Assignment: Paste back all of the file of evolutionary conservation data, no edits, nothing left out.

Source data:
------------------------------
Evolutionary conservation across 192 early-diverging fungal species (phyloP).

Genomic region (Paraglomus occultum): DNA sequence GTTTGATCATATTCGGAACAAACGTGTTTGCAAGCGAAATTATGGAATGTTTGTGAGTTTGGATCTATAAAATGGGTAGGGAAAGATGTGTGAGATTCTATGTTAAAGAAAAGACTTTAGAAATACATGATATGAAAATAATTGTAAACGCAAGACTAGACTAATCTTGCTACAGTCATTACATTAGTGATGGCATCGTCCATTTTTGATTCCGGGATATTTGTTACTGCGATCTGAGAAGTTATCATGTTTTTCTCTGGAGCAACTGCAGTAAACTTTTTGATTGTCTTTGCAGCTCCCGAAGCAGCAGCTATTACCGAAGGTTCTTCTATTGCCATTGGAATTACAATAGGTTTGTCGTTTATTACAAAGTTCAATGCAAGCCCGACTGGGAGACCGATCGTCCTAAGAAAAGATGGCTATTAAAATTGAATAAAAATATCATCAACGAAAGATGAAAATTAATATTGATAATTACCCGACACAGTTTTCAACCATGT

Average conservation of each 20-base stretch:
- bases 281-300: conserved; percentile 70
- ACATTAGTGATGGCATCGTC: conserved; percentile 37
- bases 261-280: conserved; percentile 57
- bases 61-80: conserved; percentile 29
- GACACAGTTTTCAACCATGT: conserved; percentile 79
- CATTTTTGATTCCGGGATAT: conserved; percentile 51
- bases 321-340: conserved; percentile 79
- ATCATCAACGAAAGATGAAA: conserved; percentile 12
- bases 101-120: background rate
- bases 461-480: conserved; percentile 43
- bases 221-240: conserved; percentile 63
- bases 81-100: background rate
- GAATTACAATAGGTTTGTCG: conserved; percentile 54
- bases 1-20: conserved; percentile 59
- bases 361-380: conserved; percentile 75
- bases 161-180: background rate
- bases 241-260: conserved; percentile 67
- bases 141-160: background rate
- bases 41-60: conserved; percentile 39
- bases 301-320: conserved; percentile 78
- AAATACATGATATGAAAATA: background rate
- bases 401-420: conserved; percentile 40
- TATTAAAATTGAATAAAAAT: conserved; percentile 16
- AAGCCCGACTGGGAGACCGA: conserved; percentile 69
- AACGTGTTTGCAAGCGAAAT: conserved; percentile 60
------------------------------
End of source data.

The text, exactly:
Evolutionary conservation across 192 early-diverging fungal species (phyloP).

Genomic region (Paraglomus occultum): DNA sequence GTTTGATCATATTCGGAACAAACGTGTTTGCAAGCGAAATTATGGAATGTTTGTGAGTTTGGATCTATAAAATGGGTAGGGAAAGATGTGTGAGATTCTATGTTAAAGAAAAGACTTTAGAAATACATGATATGAAAATAATTGTAAACGCAAGACTAGACTAATCTTGCTACAGTCATTACATTAGTGATGGCATCGTCCATTTTTGATTCCGGGATATTTGTTACTGCGATCTGAGAAGTTATCATGTTTTTCTCTGGAGCAACTGCAGTAAACTTTTTGATTGTCTTTGCAGCTCCCGAAGCAGCAGCTATTACCGAAGGTTCTTCTATTGCCATTGGAATTACAATAGGTTTGTCGTTTATTACAAAGTTCAATGCAAGCCCGACTGGGAGACCGATCGTCCTAAGAAAAGATGGCTATTAAAATTGAATAAAAATATCATCAACGAAAGATGAAAATTAATATTGATAATTACCCGACACAGTTTTCAACCATGT

Average conservation of each 20-base stretch:
- bases 281-300: conserved; percentile 70
- ACATTAGTGATGGCATCGTC: conserved; percentile 37
- bases 261-280: conserved; percentile 57
- bases 61-80: conserved; percentile 29
- GACACAGTTTTCAACCATGT: conserved; percentile 79
- CATTTTTGATTCCGGGATAT: conserved; percentile 51
- bases 321-340: conserved; percentile 79
- ATCATCAACGAAAGATGAAA: conserved; percentile 12
- bases 101-120: background rate
- bases 461-480: conserved; percentile 43
- bases 221-240: conserved; percentile 63
- bases 81-100: background rate
- GAATTACAATAGGTTTGTCG: conserved; percentile 54
- bases 1-20: conserved; percentile 59
- bases 361-380: conserved; percentile 75
- bases 161-180: background rate
- bases 241-260: conserved; percentile 67
- bases 141-160: background rate
- bases 41-60: conserved; percentile 39
- bases 301-320: conserved; percentile 78
- AAATACATGATATGAAAATA: background rate
- bases 401-420: conserved; percentile 40
- TATTAAAATTGAATAAAAAT: conserved; percentile 16
- AAGCCCGACTGGGAGACCGA: conserved; percentile 69
- AACGTGTTTGCAAGCGAAAT: conserved; percentile 60